Background Breast cancer is the most common cancer in females around the world. Annually, more than one million women are diagnosed with breast cancer globally. In Oman, breast cancer is also the most common cancer in females and its incidence has been rising over the years. Published studies have shown that many Omani women have late stage breast cancer at presentation. Possible reasons for this have not been explored. Although Oman has in place a mortality registration database, no population-based mortality data from breast cancer are available. Likewise, the only data available about survival rate of people with breast cancer come from a hospital-based study. Aims The main aims of the research described in this thesis are: 1) To identify the extent of delay in breast cancer diagnosis in Oman. 2) To assess the relationship between delay and socio-demographic characteristics, medical and obstetric history, nature of presenting symptoms and women’s knowledge about breast cancer. 3) To identify reasons for delay in seeking medical help for self-detected breast cancer symptoms in Omani women. 4) To calculate the population-based survival rate from breast cancer in Oman. Methods Aims 1, 2 and 3 were addressed by a study of 150 patients attending oncology clinics in both the Royal Hospital and Sultan Qaboos University Hospital, who were interviewed using structured questionnaires. Patient delay was defined as a period of three months or more between an individual's first awareness of a sign or a symptom of illness and the initial medical consultation. In order to calculate survival rate, the National Cancer Registry records were to be linked to mortality databases in Oman (Directorate General of Civil Status and to the Parallel Mortality Database). Results The final analysis of delay included 144 patients with breast cancer. The median time taken by women in this sample between discovering the breast symptoms and seeing a doctor was 14 days. 56.9% of the patients had a medical consultation in less than a month after detecting symptoms, whereas 20.1 % had a consultation within 1 to 2 months. 22.9 % of the patients delayed consultation by ≥ 3 months. Of the socio-demographic characteristics examined in this study, it was observed that older age, low educational level and employment status were associated with patient delay. Practice of breast self-examination and having a history of chronic disease were also predictors of delay. 44% of patients had early stage disease (stage I/stage II) compared to 56% of patients with late stage disease (stage III/stage IV). However, patient delay was not associated with advanced stage cancer in this study. The main reasons given for delay were: failure to recognise the symptoms to be breast cancer, not seeing oneself at risk for breast cancer, fear and embarrassment, use of alternative therapy and family and work commitments. Due to ethical consideration, I was not able obtain data from Omani NCR and therefore the linking to mortality databases was not possible. Conclusion This study is the first in Oman to investigate the extent of patient delay for women with self-discovered breast symptoms and the factors that influence this delay. The findings of this study indicate the need for public education aimed at raising breast cancer awareness. Further, initiating a screening program in Oman should be considered to help women achieve diagnosis of the disease in its early stages. Population-based cancer research should be encouraged in Oman, and efforts should be taken to improve the quality and completeness of cancer data, which are important in providing on-going monitoring of cancer.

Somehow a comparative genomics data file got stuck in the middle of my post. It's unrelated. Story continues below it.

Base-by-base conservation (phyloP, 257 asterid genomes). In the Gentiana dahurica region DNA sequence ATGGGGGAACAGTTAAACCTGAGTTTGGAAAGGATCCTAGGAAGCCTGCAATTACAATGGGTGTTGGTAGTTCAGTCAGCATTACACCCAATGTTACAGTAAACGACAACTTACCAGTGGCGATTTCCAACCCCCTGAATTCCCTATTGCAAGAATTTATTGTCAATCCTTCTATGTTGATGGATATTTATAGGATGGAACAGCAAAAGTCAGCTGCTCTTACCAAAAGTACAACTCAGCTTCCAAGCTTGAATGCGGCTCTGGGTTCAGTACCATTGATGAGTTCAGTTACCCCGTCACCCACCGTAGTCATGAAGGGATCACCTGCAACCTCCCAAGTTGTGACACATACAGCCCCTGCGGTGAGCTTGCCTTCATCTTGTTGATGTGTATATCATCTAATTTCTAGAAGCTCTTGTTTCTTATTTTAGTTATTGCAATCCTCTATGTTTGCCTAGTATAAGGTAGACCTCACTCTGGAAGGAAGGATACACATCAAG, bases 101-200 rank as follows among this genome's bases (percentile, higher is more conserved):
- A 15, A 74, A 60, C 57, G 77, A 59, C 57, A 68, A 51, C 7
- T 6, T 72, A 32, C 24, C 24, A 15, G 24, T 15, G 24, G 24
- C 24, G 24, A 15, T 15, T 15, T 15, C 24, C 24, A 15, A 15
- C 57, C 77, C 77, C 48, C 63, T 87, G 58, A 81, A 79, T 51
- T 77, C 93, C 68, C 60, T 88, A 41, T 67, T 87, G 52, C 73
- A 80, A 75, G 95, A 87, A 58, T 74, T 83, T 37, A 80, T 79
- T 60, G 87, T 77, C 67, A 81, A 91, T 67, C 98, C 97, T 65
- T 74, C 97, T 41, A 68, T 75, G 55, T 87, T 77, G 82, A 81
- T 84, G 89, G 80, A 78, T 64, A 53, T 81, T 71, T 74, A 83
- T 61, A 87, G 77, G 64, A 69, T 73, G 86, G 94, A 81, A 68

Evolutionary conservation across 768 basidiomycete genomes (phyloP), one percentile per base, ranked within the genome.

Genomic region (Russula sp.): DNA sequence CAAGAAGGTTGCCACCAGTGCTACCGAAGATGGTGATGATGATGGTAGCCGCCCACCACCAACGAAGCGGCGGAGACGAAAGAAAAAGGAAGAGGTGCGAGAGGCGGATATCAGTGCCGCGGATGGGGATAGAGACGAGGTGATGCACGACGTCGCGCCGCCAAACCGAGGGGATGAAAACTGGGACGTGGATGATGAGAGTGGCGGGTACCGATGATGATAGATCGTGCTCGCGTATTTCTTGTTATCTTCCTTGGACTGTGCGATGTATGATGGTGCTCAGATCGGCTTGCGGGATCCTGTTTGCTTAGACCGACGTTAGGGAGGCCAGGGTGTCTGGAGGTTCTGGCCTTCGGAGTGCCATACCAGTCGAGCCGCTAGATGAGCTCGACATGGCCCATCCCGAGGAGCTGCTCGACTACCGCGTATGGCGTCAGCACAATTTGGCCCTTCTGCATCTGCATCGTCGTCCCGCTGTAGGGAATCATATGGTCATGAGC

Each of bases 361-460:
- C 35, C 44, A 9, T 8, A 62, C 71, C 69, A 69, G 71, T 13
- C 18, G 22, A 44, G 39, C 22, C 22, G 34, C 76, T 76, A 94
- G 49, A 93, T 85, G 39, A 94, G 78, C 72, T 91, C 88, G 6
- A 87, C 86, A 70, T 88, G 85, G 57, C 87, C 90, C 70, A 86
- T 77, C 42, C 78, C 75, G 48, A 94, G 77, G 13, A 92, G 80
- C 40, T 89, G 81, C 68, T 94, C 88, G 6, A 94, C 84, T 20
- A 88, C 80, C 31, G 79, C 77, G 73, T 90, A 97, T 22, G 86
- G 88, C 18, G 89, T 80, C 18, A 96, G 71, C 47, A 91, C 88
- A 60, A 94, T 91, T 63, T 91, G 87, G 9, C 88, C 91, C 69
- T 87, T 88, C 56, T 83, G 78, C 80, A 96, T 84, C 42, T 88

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  • A novel strategy to prevent bacterial biofilm formation using methylthioadenosine-nucleosidase inhibitors

    Swadi, Tara Harith (2016)

    Undergraduate thesis
    University of Otago

    Each year there are approximately 2.9 million joint replacement surgeries performed worldwide. Great efforts have been made to reduce infection rates in these replacements in the past and yet these rates have not decreased in the past 20 years. These infections are often caused by the formation of biofilms on the surface of the implant by skin bacteria that are implanted at the time of surgery. The S-adenosylmethionine (SAM) cycle has important roles in bacterial biofilm formation. Methylthioadenosine-nucleosidase (MTAN) is an important component in this cycle. The Ferrier Institute at Victoria University have synthesized approximately thirty compounds which have been shown to inhibit the MTAN enzyme. Testing of ten organisms of each Staphylococcus aureus and Staphylococcus epidermidis all isolated from infected joint prosthesis was undertaken to determine the strongest biofilm formers. Over 90% of organisms that infect prosthetic joint replacements are found to be S. epidermidis or S. aureus, which is why these organisms were used as models. The isolates in combination with MTAN inhibitors (MTANi) were screened using a crystal violet assay to determine biofilm formation. An optical density reading was used to determine bacterial growth. Minimum inhibitory concentration (MIC) testing on four clinically relevant antibiotics was performed using a doubling dilution broth culture method. The effect of these antibiotics on the efficacy of the lead inhibitor was analysed using an optical density growth assay and static biofilm assay. Fluorescent images of the biofilms were produced using the LIVE/DEAD® BacLight™ bacterial viability method of staining. In testing of the strongest biofilm forming isolates, a lead compound (MTANi18) has been identified that inhibited biofilm formation in both S. aureus and S. epidermidis. Some effects on growth were noted at high concentrations of the MTAN inhibitor. It has been observed that MTANi18 affects the action of four clinically relevant antibiotics, in an agonistic manner. Further testing is required to determine the extent of this phenomenon. These findings have important implications in the potential therapeutic uses of the MTAN inhibitors.